Most of us have a classmate, relative or family friend who has been in the military,
possibly even during wartime. All too often, we never contemplate the sacrifices these veterans
have so selflessly made in order that Americans stay free, safe and secure.
Veterans’ Day, like Memorial Day, is a day of remembering our former military
members have made.
Our forefathers put their lives on the line to fight in The Revolutionary War so that the
Colonists could be independent from England. Our grandparents fought in the Vietnam War (or
for older students, WWII or The Korean Conflict). Many of us have brothers, sisters, aunts,
uncles and cousins who fought in Desert Storm, the Gulf War, and Afghanistan.
While Arlington National Cemetery holds the graves of more than 400,000 of our fallen
heroes, we are grateful that most have returned to their families, friends and communities.
Yet our veterans are often treated poorly when they return to civilian life. Oftentimes not
enough money is allocated for them for adequate housing, food and medical treatment. Veterans’
facilities are an embarrassment.
Many Vietnam veterans have ended up living on the streets, thrown away like a piece of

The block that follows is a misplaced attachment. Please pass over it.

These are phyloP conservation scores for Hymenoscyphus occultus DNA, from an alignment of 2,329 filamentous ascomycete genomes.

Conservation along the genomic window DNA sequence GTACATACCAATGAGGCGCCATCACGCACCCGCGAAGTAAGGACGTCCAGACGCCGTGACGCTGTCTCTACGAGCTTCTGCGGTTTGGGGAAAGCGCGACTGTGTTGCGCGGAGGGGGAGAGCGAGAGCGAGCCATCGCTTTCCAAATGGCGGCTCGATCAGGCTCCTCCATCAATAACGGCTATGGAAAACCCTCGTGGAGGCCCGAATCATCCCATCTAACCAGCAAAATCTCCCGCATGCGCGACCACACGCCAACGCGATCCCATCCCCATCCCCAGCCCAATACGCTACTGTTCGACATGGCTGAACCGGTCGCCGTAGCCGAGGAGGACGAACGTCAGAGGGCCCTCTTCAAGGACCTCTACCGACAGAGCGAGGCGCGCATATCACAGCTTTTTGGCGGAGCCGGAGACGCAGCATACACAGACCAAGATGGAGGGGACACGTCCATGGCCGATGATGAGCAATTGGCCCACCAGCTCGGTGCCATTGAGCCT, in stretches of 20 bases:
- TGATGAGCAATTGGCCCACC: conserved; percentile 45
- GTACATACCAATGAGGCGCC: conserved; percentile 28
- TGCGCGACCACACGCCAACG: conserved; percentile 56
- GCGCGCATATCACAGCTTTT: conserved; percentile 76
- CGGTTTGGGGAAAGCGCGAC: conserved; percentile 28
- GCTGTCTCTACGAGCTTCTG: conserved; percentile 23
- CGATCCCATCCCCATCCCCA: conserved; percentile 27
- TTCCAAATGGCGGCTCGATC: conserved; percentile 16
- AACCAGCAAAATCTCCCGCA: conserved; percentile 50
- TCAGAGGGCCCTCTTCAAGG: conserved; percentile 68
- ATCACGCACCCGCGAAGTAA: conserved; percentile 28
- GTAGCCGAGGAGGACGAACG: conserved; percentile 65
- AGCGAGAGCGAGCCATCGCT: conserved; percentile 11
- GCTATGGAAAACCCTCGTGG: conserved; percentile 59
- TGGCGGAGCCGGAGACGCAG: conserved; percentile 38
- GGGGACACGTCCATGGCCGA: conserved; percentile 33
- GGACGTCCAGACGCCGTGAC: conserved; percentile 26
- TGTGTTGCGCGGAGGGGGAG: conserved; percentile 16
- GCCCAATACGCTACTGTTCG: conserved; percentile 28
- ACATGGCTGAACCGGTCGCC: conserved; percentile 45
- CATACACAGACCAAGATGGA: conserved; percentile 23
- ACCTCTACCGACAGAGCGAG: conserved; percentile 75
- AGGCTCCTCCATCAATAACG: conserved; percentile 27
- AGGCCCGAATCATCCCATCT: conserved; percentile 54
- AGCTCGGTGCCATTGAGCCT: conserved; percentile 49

garbage. They did not ask to be drafted, yet were yanked away from their families, sent to boot
camp, put through hell, and then handed a rifle and told to shoot or be shot. It is no great surprise
that oftentimes they returned with physical problems and many developed drug and alcohol
dependencies and PTSD.
While our current military is thankfully volunteer, that was not always the case. Often
family members talk about an uncle who was drafted and sent to war, but returned in a coffin.
Some never returned at all, while many of those who did return are not the same.
While many of us may think that we do not know any veterans, all we have to do is look
around and we may be surprised. They are all over MCC, West Michigan, our state, the
Midwest, and the U.S. Most of us have several veterans in our family tree.
We urge everyone to look around, not just on Veterans’ Day, but every day. Some choose
to be anonymous while others proudly display their status. For those who are proud of their
service to country, be sure to thank them. When you see those men or women in their uniform at
church, in the community, or in an airport, tell them you appreciate what they are doing for our
They have undergone grueling torture just to make it out of boot camp. From there they
have gone on to work thankless jobs that most of us cannot comprehend. They have worked
outside in extreme temperatures. They also have seen incredible horrors that they no doubt
would like to forget, but often can’t.
So please, take a moment to contemplate the sacrifices our veterans have made and be
thankful. Then tell them. It just might make their day, their week, or their entire existence.